While Alen was working at MIT’s Lincoln Labs, he had been playing around with an indestructible peer-to-peer storage system he coined Flud; it was on hold as he moved out to Utah to build Mozy’s distributed file storage system. He still had hopes to resurrect Flud in the future, but also recognized there was one major hurdle to the system becoming viable.
P2P storage requires a level of redundancy to ensure all the data is safe and available. Doing straight replication of files doesn’t work because it uses too much storage and the reliability is still not viable. For example if you installed Flud on your laptop or desktop and traded storage with other peers, every time you or other peers turned off your machine, all that storage went offline making the system unviable. But in early 2010, the market saw an influx of cheap Network Attached Storage (NAS) devices. These were small home servers with a hard drive attached to them. You could plug a NAS into your home router and have terabytes of storage. Only one problem: hard drives fail often and there was no way of ensuring your data was reliably safe.
It was clear to us that the opportunity to solve this problem was in front of us. We set out to build a company we called Space Monkey which would provide the cheapest cloud storage solution possible. We established our “first principles” in the same way Elon Musk had for Tesla. Space Monkey believed the first principles of Cloud were: Network connection, storage and processor. All the other “stuff” in data centers are a cost burden, things like physical buildings, fire suppression systems, cooling, security systems etc.
We knew that if we did this right, we would have more than a 10x advantage over our competitors in the cloud like Dropbox, Box, Apple and others. And with smartphones and video storage growing exponentially, this should be a no brainer.
We dove in. Learning everything we could about startups and fundraising. I was naively optimistic we could raise a seed round in 3 months; partly because that’s how much savings my wife and I had in the bank, and besides, how hard could it be raise money for a hardware startup going up against Dropbox, Google and Amazon?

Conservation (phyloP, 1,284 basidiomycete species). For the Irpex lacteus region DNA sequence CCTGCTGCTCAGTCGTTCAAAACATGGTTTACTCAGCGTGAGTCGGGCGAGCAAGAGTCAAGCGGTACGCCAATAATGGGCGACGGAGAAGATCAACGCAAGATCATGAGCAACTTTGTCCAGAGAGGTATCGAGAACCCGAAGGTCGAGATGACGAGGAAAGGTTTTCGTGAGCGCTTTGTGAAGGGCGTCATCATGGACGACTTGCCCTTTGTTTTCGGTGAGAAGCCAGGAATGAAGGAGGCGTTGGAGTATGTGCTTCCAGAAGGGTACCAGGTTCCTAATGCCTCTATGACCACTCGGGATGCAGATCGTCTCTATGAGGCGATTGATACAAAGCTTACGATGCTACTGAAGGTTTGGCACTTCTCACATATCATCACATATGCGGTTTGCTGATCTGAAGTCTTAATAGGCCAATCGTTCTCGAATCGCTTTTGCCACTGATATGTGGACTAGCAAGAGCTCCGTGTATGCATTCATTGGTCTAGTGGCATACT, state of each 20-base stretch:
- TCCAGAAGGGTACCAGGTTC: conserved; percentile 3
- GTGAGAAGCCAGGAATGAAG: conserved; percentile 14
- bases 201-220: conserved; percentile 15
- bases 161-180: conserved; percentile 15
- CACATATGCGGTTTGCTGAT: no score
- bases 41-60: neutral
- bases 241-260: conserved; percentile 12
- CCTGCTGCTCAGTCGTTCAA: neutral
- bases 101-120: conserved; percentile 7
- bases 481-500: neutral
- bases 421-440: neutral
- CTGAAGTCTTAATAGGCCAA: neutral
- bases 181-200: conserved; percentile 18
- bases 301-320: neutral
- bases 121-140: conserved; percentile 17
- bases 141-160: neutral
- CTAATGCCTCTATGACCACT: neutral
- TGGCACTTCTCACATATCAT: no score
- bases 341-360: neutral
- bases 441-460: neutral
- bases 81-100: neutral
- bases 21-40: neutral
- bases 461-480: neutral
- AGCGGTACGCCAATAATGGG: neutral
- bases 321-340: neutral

We did all the necessary steps of building out a financial model, not because models determine success, but because they help founders understand the different variables in the business and how the model evolves as those variables change. We built a visually appealing pitch deck that also had a little flare for the unusual. Sometimes it worked and sometimes it didn’t. Our pitch deck was a revolving door of changes from pitch to pitch.
We loaded a bunch of podcasts onto a USB drive (This American Life was one or our favorites), jumped in Alen’s car and drove to the Bay Area. I drove and Alen coded on the prototype. Despite Utah having a strong tech scene (Novell, Wordperfect, Omniture, Lucid, Qualtrics etc) its never had a strong Venture Capital community, so fundraising on Sandhill was in our minds the only real opportunity.
Our first two pitches were terrible. I mean so bad I remember sitting down at a Subway sandwich shop, comatose, thinking Space Monkey had died before it was alive. Alen bought me a cookie and a Diet Coke. As we sat eating our cookies we talked about the pitch and what we learned. We needed more practice, we needed better transitions, we needed a demo, we needed to be comfortable telling investors “we didn’t know” to questions we didn’t know. And most of all we needed to believe we were the experts in the room. We had built complex storage systems in the cloud and we understood their limitations.
It wasn’t overnight. In fact it took months and months with multiple visits to the Bay Area. We ate cookies after almost every pitch and we discussed what went well and what we could do better. Slowly investors started to gain interest; nobody was saying, “No”. But no one had said, “Yes.”
We doubled down on following up with investors, pitching new investors and working our AngelList profile and network. But things were starting to get desperate as my wife and I went past our 3 months savings and started to dip into a pretty small 401k and credit cards; I even hung out with college students donating plasma for $40 to buy household essentials.